Meet the Band: David Caine

Apr 17, 2023

David Caine L.T.C.L (TD) Cert Ed Music M.I.M.I.T

I first took up playing the tenor horn in 1956 aged 12. I initially wanted to join Thornsett band with my brother who was 2 years older than me but he didn’t want his younger brother tagging along with him so I joined New Mills Band.

Hayfield Band – 1957 (David Caine 2nd from left)
Three years later in July 1959, I enlisted as a band boy into the Cheshire regiment aged 15 taking up French horn as at that time all army bands were brass and woodwind (military). After 2 and a half years of training at Lichfield, I was chosen to attend a one-year course at Kneller Hall, the Royal Military School of Music, to undertake tuition in harmony, aural, and military band instrumentation along with French horn lessons from one of the leading professors from one of the professional London orchestras.

On completion of the course at Kneller Hall I was then posted to the Cheshire regiment band in Germany which is really where my musical career took off after 3 and a half years of training. Whilst serving with my county regiment I toured extensively throughout Europe and at one point a 7-month tour of the Persian Gulf serving in Bahrain. Whilst serving there I conducted a voluntary RAF band which was the start of developing my conducting skills.

No matter where I was posted whether at home or abroad I always made the effort to get involved in local bands either as a player or a conductor when called upon to do so. Whilst serving with the Cheshire regiment I was often asked to play other brass instruments within the band as and when required as at this time, bands were becoming smaller due to national servicemen coming to the end of their two-year conscription. I wasn’t happy about this at the time but it proved invaluable when I later took up teaching in London.

After a number of years with the Cheshires I felt it was time to move on and so transferred to the Grenadier Guards in London which was a permanent posting. The Grenadiers’ director of music at this time was Major Peter Parkes who went on to make a name for himself in the brass band world which was surprising given his main instrument was the clarinet. An outstanding musician who I learnt so much from.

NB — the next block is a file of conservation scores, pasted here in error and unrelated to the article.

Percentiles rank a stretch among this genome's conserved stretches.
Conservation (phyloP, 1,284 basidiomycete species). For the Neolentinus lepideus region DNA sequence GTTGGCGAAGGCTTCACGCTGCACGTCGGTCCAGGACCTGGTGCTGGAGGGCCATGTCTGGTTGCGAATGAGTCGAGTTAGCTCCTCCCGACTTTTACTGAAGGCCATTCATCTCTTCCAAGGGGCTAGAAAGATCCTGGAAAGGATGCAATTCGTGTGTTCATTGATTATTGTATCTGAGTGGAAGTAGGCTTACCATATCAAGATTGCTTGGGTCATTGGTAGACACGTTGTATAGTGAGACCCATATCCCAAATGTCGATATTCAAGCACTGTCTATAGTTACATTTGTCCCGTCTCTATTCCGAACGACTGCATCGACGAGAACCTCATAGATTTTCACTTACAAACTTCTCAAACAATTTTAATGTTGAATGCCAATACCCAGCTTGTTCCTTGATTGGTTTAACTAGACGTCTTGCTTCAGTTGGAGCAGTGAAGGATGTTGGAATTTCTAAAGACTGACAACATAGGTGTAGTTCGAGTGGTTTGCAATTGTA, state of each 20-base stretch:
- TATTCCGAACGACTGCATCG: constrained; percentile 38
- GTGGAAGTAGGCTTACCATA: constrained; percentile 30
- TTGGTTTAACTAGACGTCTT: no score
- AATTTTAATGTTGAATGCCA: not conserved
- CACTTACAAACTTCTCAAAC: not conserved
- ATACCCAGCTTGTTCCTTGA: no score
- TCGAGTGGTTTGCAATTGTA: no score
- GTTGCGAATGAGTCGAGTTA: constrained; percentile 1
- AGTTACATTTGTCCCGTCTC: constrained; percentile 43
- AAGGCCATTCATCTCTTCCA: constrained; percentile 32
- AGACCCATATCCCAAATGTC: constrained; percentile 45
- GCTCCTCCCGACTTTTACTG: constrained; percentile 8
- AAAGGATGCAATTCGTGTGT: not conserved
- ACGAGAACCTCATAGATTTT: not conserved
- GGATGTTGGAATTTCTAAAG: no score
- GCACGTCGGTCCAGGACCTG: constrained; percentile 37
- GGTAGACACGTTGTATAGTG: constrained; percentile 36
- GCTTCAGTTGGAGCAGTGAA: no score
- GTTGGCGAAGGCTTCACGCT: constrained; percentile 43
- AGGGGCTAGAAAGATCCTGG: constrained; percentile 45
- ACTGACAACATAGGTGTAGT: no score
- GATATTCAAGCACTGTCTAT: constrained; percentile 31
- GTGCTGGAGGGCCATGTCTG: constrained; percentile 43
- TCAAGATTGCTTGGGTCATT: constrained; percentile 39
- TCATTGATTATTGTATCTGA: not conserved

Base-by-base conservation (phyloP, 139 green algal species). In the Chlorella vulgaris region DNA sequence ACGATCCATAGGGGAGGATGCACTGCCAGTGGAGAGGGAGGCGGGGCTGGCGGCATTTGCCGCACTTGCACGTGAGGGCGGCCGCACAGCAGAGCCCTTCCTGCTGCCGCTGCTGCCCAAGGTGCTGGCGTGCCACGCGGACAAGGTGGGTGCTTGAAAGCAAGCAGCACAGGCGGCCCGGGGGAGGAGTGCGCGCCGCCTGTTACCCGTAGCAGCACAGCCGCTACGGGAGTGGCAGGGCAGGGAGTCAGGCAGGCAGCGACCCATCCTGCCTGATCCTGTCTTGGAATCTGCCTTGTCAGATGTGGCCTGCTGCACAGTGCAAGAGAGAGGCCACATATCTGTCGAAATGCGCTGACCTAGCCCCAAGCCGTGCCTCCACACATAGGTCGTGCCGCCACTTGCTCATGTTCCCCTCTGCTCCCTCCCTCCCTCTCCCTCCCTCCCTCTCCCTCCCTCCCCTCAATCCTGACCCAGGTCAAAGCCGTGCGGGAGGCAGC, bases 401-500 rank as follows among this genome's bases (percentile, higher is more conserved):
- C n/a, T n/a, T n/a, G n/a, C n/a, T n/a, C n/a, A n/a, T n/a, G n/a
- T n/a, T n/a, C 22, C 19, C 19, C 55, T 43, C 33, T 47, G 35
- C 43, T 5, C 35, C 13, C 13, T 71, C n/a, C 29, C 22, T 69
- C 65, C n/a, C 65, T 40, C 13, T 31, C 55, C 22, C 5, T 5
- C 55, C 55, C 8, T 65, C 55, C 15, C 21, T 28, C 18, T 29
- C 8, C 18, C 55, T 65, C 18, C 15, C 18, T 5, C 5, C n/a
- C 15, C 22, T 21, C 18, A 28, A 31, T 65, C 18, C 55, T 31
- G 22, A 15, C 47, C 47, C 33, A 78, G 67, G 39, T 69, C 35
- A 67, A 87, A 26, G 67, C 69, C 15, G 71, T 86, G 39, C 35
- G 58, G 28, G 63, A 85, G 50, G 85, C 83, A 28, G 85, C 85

David Caine at Kneller Hall
Windsor Castle, changing or the guard – 1971
The work with the Grenadiers was busy and yet varied with orchestras, changing the guards, state visits plus tours to Australia, America and Hong Kong. Coupled with this there were lots of broadcasts and recording engagements along with bandstand engagements at Eastbourne and Bournemouth.

Whilst serving with the Grenadiers I undertook 5 afternoons of teaching for the inner London education authority music department, teaching in schools in the inner city which gave me the opportunity to use my skills picked up whilst serving in the Cheshires playing different instruments with different ensembles.

I really enjoyed my teaching time which prompted me to think of a career change at some point rather than continue my service and return to Kneller Hall and train as a bandmaster.

Whilst on leave, I met up with the then conductor of Marple band Morris McClean who asked me if I was interested in a teaching post with the Manchester music department teaching brass but specialising in French horn. I applied for the job and was accepted. I stayed with them for over 30 years. Finishing as a senior brass tutor and coordinator for orchestras and bands. During this time, there was also the opportunity for me to teach at the RNCM with post-grad students interested in taking up peripatetic work.

A sideline which I picked up in London was that of an instrument brass repairer. Being taught by a Hungarian who came to England during the uprising working for Boosey and Hawks then eventually setting up himself in Kilburn. I became great friends with him and I regularly went to his shop where he taught me many skills. A skill which I carried on whilst working for Manchester.

During this period I took up conducting Marple band with Morris McClean before moving on to the Adamsons Military Band. Gary Cutt took over from me at Marple taking the band on to greater things.

My association with the Marple band goes back to the mid and late 50s when it was being rebuilt by Charlie Ingham. I’m still a playing member today being brought out of retirement by my grandson who took up playing the trombone along with euphonium. In one respect I’ve returned to my roots although blowing doesn’t come so easily now at 79 so hopefully, I shall leave my grandson to carry on the links with Marple band.
David Caine L.T.C.L (TD) Cert Ed Music M.I.M.I.T